But Christie slogged through anyway amid murmurs of his immense self-belief, his unwilingness to be cowed, his blue collar appeal alongside an overgrown Little Lord Fauntleroy (Great – bring on Jeb, Christie will bully him. He’ll make Jebby boy cry. It wasn’t quite that bad, but there was the abiding recognition of Christie’s unmovable ego), his political skill, and of course, his titantic ambition.
Plus, Christie – ever the go-getter – had gone out and done what every smart politician does. A lesser talent would sit around bragging about how W. had made him U.S. Attorney then have a deer-in-the-headlights moment when confronted with Jeb. At the height of his powers, Christie set about building a national political operation as head of the Republican Governors Association. That’s the same job Bobby Jindal wanted and that Christie muscled.
Plus, Jeb was Romney, right?
Another uninteresting rich dude who would sooner write the sequel to King Lear on par with Shakespeare than connect with the average American voter.
Let Joe Kyrillos back Jeb.
He had backed Mitt.
Joe would always back the guy from central casting who excels in the boardroom of corporate America and makes great cocktail party company, and miss the populist. And, by God, it was time for a populist messenger in the Republican Party, or so ran the logic of that handful off Christie loyalists; and it was a handful.
How many YouTube hits had Jeb put together over the course of the last four years?
Quick – what’s that can’t-miss sound bite you associate with Jeb Bush?
Had Jeb ever told anyone to get the hell off the beach?
Christie would be the next president in this environment, one last stand ally of the governor’s insisted in a conversation with PolitickerNJ. No, no, no, the vast majority of the New Jersey Republican Party confessed on condition of anonymity, Jeb was the guy. Too much money and influence.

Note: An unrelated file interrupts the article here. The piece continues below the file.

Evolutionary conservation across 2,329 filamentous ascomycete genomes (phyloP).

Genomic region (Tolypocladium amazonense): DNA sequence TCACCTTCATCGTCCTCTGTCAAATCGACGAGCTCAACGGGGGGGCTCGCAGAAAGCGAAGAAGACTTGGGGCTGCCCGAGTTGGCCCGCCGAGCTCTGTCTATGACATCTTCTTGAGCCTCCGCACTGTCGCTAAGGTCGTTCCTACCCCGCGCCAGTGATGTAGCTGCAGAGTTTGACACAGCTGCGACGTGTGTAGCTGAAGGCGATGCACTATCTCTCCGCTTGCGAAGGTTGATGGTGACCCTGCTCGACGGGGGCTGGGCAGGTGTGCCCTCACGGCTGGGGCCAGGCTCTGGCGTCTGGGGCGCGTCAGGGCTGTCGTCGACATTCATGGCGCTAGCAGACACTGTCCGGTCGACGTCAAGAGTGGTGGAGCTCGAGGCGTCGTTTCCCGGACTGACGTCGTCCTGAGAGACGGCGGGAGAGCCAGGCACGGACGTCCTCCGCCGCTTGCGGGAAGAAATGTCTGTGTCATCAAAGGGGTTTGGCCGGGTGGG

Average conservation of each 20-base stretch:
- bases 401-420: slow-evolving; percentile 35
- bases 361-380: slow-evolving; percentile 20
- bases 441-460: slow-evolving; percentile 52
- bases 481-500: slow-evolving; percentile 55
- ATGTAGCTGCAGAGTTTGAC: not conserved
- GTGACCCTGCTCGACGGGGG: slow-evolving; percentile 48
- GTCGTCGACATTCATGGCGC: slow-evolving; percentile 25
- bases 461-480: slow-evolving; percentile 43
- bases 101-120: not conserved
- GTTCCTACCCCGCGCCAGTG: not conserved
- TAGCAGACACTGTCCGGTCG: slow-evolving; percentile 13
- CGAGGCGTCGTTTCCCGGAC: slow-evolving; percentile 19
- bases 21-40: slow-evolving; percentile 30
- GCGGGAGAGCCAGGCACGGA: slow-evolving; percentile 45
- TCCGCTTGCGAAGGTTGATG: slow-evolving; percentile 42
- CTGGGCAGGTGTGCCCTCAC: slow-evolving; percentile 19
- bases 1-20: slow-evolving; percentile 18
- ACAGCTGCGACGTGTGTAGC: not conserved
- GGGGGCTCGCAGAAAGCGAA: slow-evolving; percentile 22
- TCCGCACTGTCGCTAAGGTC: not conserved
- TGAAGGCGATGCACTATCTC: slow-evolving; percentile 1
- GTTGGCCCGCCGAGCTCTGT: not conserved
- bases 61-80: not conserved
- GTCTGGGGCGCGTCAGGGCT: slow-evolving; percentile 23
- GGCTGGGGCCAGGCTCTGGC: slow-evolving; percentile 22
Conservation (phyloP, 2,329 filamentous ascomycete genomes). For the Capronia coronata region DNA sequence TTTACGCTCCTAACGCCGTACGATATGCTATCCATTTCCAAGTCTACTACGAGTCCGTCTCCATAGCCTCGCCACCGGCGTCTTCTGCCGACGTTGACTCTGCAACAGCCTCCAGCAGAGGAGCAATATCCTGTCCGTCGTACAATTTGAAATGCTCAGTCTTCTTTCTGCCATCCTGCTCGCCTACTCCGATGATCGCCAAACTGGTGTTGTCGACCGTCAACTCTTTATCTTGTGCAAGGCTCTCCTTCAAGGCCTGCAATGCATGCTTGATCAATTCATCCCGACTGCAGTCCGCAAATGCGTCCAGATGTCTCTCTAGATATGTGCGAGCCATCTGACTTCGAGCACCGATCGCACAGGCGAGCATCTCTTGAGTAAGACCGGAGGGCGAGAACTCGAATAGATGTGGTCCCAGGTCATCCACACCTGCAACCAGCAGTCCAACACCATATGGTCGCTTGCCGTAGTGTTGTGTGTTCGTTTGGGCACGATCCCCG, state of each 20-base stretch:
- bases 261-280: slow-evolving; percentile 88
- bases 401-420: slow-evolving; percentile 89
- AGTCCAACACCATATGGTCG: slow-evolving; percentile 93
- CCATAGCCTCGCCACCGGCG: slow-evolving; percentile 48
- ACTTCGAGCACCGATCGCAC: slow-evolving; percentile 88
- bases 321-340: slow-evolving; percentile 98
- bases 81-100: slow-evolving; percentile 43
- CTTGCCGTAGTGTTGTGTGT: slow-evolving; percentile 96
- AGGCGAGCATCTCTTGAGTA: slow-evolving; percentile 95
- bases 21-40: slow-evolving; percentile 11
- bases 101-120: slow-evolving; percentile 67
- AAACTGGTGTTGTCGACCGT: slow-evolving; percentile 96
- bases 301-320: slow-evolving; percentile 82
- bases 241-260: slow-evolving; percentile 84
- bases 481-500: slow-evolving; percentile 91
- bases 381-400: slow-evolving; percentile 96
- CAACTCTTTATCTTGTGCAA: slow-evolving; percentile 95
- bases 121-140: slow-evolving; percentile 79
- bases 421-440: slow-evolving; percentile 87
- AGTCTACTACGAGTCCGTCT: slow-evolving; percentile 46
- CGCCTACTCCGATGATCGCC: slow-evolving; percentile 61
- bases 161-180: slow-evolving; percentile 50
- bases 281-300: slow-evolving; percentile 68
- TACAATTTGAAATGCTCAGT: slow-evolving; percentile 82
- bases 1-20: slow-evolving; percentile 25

No one here saw Donald Trump coming back then.
No one stopped to consider that if indeed the American angry male had reached his apotheosis, if – in the harshest of internal establishment diagnoses of the advanced public condition – Cro Magnon had devolved to Neanderthal and Neanderthal to Peking Man, and technology had progressed just as fast in the other direction, from newspapers to Twitter, and the abrogation of manners and good taste and the virtues of modesty and proportion at last received an improper burial at the hands of our constant, unrelenting and voracious streaming ego, then…
The Apprentice outdid scattered YouTube hits;
routinely calling people “loser,” bested “get the hell off the beach,”
someone who didn’t hold public office (for weren’t those people kind of losers, after all?) trumped someone who did;
and – in the flat plains of scared Middle America, wasn’t the guy who wanted to blockade the country off from intruders superior to someone who had nuanced views on immigration and campaigned for reelection with Democrats?
It turned out – and those same establishment types sedately eating steak now carefully shifted gears in their analysis – it wasn’t Bush who was the threat to Christie. It was Christie. Or rather it was Trump, who did Christie better than Christie.
The “Telling it like it is Tour” was the right idea. But it didn’t beat bread and circus’s and Ringling Brothers and 14 prime time seasons on network. How could 250 teary-eyed sit-downs with Neil Cavuto compete?
New Jersey attitude, and this may have been the most painful revelation of all, didn’t beat an activated Big Apple.
New York on steroids made New Jersey look…